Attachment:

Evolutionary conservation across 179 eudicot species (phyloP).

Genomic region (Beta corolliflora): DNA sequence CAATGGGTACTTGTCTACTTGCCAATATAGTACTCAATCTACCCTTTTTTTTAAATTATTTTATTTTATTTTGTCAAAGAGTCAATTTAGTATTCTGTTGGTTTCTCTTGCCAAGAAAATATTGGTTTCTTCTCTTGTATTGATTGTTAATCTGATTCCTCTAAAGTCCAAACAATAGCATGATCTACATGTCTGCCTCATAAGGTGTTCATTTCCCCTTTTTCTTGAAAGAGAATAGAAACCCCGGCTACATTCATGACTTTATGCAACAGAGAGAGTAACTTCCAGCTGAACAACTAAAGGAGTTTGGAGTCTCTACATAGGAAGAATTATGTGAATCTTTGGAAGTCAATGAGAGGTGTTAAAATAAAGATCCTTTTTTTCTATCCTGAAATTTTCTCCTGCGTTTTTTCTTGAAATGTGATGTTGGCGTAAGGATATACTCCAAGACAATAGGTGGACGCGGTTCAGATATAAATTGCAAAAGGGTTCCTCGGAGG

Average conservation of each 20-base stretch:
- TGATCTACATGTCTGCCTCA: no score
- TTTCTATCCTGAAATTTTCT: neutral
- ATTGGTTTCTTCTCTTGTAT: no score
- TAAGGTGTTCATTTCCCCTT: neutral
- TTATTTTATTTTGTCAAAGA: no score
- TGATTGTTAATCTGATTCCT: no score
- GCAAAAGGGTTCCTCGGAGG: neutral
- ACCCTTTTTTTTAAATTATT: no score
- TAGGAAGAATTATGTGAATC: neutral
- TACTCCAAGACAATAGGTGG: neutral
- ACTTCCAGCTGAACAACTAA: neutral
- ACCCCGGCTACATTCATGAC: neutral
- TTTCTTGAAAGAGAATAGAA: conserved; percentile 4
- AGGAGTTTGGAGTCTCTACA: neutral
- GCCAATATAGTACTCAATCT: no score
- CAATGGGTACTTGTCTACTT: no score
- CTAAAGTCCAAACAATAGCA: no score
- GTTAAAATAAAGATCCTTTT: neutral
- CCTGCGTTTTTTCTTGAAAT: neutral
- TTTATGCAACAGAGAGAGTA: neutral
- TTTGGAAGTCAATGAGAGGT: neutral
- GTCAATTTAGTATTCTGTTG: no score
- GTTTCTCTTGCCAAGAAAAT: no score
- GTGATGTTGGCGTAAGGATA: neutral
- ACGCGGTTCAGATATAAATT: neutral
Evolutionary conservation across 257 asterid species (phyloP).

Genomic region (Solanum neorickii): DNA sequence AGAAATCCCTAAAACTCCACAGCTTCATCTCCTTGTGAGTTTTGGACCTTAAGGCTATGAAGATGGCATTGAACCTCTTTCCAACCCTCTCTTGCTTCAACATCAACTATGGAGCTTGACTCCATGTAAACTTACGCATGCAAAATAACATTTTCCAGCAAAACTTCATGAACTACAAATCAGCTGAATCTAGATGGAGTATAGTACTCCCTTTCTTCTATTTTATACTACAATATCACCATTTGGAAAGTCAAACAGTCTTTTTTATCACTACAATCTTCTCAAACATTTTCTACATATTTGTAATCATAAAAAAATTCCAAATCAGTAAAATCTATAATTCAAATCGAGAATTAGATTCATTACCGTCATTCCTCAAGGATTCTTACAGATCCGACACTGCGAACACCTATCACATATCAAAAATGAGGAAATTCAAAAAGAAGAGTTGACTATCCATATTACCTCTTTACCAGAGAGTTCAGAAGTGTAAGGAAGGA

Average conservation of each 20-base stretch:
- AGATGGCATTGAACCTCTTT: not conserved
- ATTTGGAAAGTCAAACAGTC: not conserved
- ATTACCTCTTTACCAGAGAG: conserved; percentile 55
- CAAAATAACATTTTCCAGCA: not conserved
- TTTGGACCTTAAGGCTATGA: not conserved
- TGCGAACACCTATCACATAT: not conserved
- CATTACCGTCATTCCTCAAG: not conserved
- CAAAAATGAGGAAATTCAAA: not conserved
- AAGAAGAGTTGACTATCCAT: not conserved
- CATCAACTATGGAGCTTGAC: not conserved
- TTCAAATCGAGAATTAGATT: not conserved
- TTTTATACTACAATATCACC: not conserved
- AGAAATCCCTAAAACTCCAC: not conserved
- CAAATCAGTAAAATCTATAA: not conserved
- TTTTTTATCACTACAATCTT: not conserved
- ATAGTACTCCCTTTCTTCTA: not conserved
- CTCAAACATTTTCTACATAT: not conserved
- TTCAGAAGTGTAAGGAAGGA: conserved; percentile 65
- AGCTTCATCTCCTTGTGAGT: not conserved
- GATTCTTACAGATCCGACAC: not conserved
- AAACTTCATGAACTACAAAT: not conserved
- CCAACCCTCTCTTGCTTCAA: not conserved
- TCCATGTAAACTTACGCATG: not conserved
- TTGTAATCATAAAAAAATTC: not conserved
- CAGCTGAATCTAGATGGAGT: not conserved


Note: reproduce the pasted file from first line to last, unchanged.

Evolutionary conservation across 179 eudicot species (phyloP).

Genomic region (Beta corolliflora): DNA sequence CAATGGGTACTTGTCTACTTGCCAATATAGTACTCAATCTACCCTTTTTTTTAAATTATTTTATTTTATTTTGTCAAAGAGTCAATTTAGTATTCTGTTGGTTTCTCTTGCCAAGAAAATATTGGTTTCTTCTCTTGTATTGATTGTTAATCTGATTCCTCTAAAGTCCAAACAATAGCATGATCTACATGTCTGCCTCATAAGGTGTTCATTTCCCCTTTTTCTTGAAAGAGAATAGAAACCCCGGCTACATTCATGACTTTATGCAACAGAGAGAGTAACTTCCAGCTGAACAACTAAAGGAGTTTGGAGTCTCTACATAGGAAGAATTATGTGAATCTTTGGAAGTCAATGAGAGGTGTTAAAATAAAGATCCTTTTTTTCTATCCTGAAATTTTCTCCTGCGTTTTTTCTTGAAATGTGATGTTGGCGTAAGGATATACTCCAAGACAATAGGTGGACGCGGTTCAGATATAAATTGCAAAAGGGTTCCTCGGAGG

Average conservation of each 20-base stretch:
- TGATCTACATGTCTGCCTCA: no score
- TTTCTATCCTGAAATTTTCT: neutral
- ATTGGTTTCTTCTCTTGTAT: no score
- TAAGGTGTTCATTTCCCCTT: neutral
- TTATTTTATTTTGTCAAAGA: no score
- TGATTGTTAATCTGATTCCT: no score
- GCAAAAGGGTTCCTCGGAGG: neutral
- ACCCTTTTTTTTAAATTATT: no score
- TAGGAAGAATTATGTGAATC: neutral
- TACTCCAAGACAATAGGTGG: neutral
- ACTTCCAGCTGAACAACTAA: neutral
- ACCCCGGCTACATTCATGAC: neutral
- TTTCTTGAAAGAGAATAGAA: conserved; percentile 4
- AGGAGTTTGGAGTCTCTACA: neutral
- GCCAATATAGTACTCAATCT: no score
- CAATGGGTACTTGTCTACTT: no score
- CTAAAGTCCAAACAATAGCA: no score
- GTTAAAATAAAGATCCTTTT: neutral
- CCTGCGTTTTTTCTTGAAAT: neutral
- TTTATGCAACAGAGAGAGTA: neutral
- TTTGGAAGTCAATGAGAGGT: neutral
- GTCAATTTAGTATTCTGTTG: no score
- GTTTCTCTTGCCAAGAAAAT: no score
- GTGATGTTGGCGTAAGGATA: neutral
- ACGCGGTTCAGATATAAATT: neutral
Evolutionary conservation across 257 asterid species (phyloP).

Genomic region (Solanum neorickii): DNA sequence AGAAATCCCTAAAACTCCACAGCTTCATCTCCTTGTGAGTTTTGGACCTTAAGGCTATGAAGATGGCATTGAACCTCTTTCCAACCCTCTCTTGCTTCAACATCAACTATGGAGCTTGACTCCATGTAAACTTACGCATGCAAAATAACATTTTCCAGCAAAACTTCATGAACTACAAATCAGCTGAATCTAGATGGAGTATAGTACTCCCTTTCTTCTATTTTATACTACAATATCACCATTTGGAAAGTCAAACAGTCTTTTTTATCACTACAATCTTCTCAAACATTTTCTACATATTTGTAATCATAAAAAAATTCCAAATCAGTAAAATCTATAATTCAAATCGAGAATTAGATTCATTACCGTCATTCCTCAAGGATTCTTACAGATCCGACACTGCGAACACCTATCACATATCAAAAATGAGGAAATTCAAAAAGAAGAGTTGACTATCCATATTACCTCTTTACCAGAGAGTTCAGAAGTGTAAGGAAGGA

Average conservation of each 20-base stretch:
- AGATGGCATTGAACCTCTTT: not conserved
- ATTTGGAAAGTCAAACAGTC: not conserved
- ATTACCTCTTTACCAGAGAG: conserved; percentile 55
- CAAAATAACATTTTCCAGCA: not conserved
- TTTGGACCTTAAGGCTATGA: not conserved
- TGCGAACACCTATCACATAT: not conserved
- CATTACCGTCATTCCTCAAG: not conserved
- CAAAAATGAGGAAATTCAAA: not conserved
- AAGAAGAGTTGACTATCCAT: not conserved
- CATCAACTATGGAGCTTGAC: not conserved
- TTCAAATCGAGAATTAGATT: not conserved
- TTTTATACTACAATATCACC: not conserved
- AGAAATCCCTAAAACTCCAC: not conserved
- CAAATCAGTAAAATCTATAA: not conserved
- TTTTTTATCACTACAATCTT: not conserved
- ATAGTACTCCCTTTCTTCTA: not conserved
- CTCAAACATTTTCTACATAT: not conserved
- TTCAGAAGTGTAAGGAAGGA: conserved; percentile 65
- AGCTTCATCTCCTTGTGAGT: not conserved
- GATTCTTACAGATCCGACAC: not conserved
- AAACTTCATGAACTACAAAT: not conserved
- CCAACCCTCTCTTGCTTCAA: not conserved
- TCCATGTAAACTTACGCATG: not conserved
- TTGTAATCATAAAAAAATTC: not conserved
- CAGCTGAATCTAGATGGAGT: not conserved